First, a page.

Minister for Health Leo Varadkar has said Ireland is on par- or slightly better than- most developed countries in terms of maternity services, despite some shortcomings and failings.
Minister Varadkar was responding to a report on maternity services from RTÉ's investigations Unit, broadcast on Prime Time last night.
Minister Varadkar said that a maternity strategy group will report by the end of the year, but that maternity services in Ireland are not any more unsafe than maternity services in other developed nations.
Speaking on RTÉ ‘s Drivetime the minister said said as long as human beings work in the maternity services and use machines- human error will occur.
However, he said, staff need to treat patients compassionately and that is a key challenge.
The health minister said that, he believes, women need to be offered more choice; more midwifery-led services over consultant-led, should one so choose.
In connection with the HSE Investigation into staff conduct issues arising from the HIQA report into the Midland Regional Hospital Portlaoise, the Minister said that an NHS group will have the investigation completed in three months.
Minister Varadkar said should they find that individuals need to be held accountable; there will be a hearing into their conduct.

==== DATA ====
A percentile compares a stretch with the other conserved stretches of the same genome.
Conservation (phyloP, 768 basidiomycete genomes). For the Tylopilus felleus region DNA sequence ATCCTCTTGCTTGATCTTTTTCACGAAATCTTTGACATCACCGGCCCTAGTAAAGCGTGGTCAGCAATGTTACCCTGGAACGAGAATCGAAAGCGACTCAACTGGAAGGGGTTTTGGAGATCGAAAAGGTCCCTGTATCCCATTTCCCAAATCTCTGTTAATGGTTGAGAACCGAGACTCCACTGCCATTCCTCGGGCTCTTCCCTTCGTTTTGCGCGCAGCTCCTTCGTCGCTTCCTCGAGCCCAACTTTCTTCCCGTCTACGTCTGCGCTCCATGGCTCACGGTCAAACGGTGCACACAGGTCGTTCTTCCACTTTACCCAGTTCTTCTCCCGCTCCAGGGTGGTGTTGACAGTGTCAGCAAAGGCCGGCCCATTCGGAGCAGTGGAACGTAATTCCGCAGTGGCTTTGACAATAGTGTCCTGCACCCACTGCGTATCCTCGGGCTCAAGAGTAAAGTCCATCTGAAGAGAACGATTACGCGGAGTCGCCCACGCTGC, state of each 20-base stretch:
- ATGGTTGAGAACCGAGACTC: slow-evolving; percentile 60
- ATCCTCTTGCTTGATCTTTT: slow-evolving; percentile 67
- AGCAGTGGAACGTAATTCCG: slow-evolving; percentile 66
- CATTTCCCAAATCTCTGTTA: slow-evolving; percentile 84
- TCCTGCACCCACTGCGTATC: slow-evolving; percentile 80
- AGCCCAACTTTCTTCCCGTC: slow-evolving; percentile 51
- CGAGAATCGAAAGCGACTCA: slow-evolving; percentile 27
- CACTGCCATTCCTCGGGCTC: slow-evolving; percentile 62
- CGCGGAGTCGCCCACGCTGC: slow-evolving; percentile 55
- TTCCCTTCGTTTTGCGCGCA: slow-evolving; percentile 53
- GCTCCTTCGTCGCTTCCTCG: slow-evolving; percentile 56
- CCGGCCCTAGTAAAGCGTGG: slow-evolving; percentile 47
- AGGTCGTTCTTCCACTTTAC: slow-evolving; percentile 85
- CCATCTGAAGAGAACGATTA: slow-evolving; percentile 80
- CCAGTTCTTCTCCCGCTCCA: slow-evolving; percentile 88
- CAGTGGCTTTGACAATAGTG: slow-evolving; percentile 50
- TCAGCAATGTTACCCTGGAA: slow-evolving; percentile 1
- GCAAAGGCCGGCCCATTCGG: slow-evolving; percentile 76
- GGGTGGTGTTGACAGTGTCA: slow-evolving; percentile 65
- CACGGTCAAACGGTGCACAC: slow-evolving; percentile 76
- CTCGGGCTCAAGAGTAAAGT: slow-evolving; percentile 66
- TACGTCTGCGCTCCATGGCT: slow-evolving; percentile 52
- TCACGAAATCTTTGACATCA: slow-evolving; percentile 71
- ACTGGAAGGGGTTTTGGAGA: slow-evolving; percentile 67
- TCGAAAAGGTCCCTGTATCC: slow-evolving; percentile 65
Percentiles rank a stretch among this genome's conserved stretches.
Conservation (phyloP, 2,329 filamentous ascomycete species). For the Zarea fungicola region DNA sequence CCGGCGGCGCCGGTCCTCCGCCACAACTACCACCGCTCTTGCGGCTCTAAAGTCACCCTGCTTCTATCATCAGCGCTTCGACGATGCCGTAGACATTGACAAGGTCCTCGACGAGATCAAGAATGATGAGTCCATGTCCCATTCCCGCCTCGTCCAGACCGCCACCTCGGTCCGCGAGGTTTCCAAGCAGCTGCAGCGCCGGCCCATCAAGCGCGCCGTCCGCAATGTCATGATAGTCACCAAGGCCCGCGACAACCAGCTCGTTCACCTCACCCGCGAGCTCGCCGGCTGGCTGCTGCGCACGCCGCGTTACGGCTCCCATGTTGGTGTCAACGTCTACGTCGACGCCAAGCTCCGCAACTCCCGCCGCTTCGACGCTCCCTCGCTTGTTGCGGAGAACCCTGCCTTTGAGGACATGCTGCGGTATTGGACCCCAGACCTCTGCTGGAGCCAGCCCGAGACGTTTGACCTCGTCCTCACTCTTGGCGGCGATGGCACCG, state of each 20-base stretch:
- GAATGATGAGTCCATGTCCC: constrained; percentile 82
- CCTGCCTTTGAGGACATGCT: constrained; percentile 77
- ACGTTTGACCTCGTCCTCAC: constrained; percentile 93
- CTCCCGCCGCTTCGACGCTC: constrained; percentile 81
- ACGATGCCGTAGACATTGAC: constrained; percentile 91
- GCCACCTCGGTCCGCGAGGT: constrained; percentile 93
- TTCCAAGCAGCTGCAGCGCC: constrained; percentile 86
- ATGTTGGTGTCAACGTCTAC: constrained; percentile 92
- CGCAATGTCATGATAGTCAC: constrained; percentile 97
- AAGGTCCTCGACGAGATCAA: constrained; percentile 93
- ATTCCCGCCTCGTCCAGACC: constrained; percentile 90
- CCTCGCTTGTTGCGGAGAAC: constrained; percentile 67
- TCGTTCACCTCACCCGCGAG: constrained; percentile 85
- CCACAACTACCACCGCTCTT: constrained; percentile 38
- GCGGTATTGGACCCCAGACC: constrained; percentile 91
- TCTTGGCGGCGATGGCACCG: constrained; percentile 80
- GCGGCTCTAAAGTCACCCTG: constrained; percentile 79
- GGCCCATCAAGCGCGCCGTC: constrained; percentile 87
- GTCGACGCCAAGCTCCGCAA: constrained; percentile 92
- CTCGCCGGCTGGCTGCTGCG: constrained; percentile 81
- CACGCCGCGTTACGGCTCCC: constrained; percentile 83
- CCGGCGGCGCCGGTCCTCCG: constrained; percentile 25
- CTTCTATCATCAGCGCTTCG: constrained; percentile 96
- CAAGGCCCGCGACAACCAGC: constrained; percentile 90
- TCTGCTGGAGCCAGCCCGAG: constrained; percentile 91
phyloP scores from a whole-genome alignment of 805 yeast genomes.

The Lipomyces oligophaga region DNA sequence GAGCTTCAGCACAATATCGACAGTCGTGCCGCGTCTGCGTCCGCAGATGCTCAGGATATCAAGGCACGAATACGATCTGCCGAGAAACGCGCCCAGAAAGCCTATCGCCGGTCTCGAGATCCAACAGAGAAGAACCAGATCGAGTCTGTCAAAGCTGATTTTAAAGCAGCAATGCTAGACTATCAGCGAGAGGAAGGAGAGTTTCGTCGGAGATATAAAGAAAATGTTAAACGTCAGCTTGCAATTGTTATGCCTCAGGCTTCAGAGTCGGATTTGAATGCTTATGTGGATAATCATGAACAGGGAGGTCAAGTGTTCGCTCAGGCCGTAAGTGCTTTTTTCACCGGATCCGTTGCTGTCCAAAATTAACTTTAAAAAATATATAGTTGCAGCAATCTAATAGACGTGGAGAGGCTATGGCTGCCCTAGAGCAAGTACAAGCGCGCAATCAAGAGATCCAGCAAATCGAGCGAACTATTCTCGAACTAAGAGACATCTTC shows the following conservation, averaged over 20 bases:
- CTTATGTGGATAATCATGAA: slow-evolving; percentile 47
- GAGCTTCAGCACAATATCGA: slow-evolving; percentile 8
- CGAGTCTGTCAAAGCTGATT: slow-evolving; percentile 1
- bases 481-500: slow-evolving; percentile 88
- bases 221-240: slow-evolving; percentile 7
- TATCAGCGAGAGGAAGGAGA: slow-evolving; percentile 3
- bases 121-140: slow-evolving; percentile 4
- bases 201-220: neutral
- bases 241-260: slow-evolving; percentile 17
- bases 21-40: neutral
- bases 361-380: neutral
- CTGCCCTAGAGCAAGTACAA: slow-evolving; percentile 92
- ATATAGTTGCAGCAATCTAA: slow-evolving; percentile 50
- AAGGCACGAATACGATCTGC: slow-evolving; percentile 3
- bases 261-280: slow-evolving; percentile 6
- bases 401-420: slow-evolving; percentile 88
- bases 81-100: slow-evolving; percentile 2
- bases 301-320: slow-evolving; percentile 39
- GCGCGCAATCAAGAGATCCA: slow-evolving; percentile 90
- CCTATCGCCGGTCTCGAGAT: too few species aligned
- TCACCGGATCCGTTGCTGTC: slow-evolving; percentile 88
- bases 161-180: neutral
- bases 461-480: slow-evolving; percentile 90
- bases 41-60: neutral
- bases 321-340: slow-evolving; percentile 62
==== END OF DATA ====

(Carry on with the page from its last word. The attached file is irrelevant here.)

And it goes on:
Following the publication of a critical HIQA report last month, the HSE has said the terms of reference for an investigation into staff conduct issues at the Midland Regional Hospital in Portlaoise hospital will be finalised once the external investigators commence their work.
The external Investigators will engage with a representative group of the families who are central to the HIQA Report.
The Investigation will involve two elements; one examining issues or failures of a clinical nature and a second that will examine issues or failures from a management perspective at all levels.
The clinical probe will be lead by Gillian Duffy, senior NHS nurse and midwife.
The managerial aspect of the investigation will be lead by two former NHS experts, Peter Colclough and Sir Neil McKay.
Speaking in Wexford today Taoiseach Enda Kenny said last night's Prime Time report highlighted cases that were unacceptable under any circumstances.
Mr Kenny said he regrets that these incidents happen but it is important that we know they do happen and that they can be dealt with in a way where the patient is "central".
He said lessons need to be learned and improvements need to be made and added that HIQA has "begun to do unannounced inspections of services".
Earlier today, the mother of a baby who died at the Midland Regional Hospital, Portlaoise said she was not shocked to learn that there were 67 "extreme incidents" which led to permanent incapacity or death at maternity hospitals last year.
Speaking on RTÉ's Today with Sean O'Rourke, Roisin Molloy, whose son Mark died in 2012, said it is clearly not true to say that Ireland is the safest place in the world to have a baby.